Friday, September 11, 2009

Interesting Rule

As many people have noted, it was a gross breach of house rules for Joe Wilson to direct his outburst at anyone, in the context of a Congressional meeting, will such a tone and vehemence. However, I hadn't seen this rule pointed out before:
To another political analyst, it's the nature of the accusation -- an elected official calling the president a liar -- that is not only a serious breach (accusations of lying are forbidden under House rules) but also extremely rare in politics.
Interesting. My first reaction was that this was sort of unreasonable in that sometimes lies need to be pointed out. Then I realized that there were alternatives that said the same thing without quite using the same words. For example:
  • The respected gentleman is clearly having difficulty distinguishing his dark fantasies from reality. He may wish to take a time out and reconsider his statement.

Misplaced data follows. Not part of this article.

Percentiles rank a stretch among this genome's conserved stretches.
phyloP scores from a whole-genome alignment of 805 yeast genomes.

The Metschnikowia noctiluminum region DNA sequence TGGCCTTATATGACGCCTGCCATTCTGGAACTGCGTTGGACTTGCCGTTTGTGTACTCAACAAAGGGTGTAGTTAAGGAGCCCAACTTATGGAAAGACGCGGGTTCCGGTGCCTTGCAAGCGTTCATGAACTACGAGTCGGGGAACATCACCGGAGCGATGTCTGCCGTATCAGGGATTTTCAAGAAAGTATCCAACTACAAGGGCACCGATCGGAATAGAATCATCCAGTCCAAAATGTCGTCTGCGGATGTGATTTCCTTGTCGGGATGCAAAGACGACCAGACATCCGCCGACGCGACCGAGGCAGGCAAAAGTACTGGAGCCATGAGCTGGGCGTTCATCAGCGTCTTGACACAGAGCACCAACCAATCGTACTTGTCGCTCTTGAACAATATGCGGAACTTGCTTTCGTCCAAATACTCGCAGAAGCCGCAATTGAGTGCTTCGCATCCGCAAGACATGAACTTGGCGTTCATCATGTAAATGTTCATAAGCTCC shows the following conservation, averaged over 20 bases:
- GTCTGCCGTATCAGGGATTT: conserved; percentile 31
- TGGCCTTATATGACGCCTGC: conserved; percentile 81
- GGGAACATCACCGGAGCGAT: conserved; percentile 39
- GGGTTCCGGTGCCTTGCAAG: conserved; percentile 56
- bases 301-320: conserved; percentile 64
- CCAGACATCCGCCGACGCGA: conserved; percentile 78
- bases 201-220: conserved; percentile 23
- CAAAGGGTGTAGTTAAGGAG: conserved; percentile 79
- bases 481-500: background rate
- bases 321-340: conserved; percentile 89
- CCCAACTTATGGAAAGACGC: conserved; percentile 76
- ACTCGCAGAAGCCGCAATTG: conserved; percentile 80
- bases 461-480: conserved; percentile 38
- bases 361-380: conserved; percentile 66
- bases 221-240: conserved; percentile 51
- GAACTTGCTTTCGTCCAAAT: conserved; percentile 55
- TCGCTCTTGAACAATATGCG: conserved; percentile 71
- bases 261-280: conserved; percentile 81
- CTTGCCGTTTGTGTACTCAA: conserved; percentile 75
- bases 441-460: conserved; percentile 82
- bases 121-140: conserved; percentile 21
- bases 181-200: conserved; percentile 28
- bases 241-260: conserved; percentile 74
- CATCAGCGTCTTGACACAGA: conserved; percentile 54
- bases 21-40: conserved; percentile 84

• Facts can be difficult things, unless you choose to ignore them, as so many have in this debate.
  • I had been under the impression that the use of hallucinogens was strongly frowned upon on the House floor, but I appear to be mistaken.
  • I have little training in psychopathology, and it would be inappropriate for me to speculate on the roots of those previous remarks.
  • There are times when the revelation of the facts in all their rawness may cause one to pause and reconsider. This is not one of those times.
And so on. I think I like that rule.

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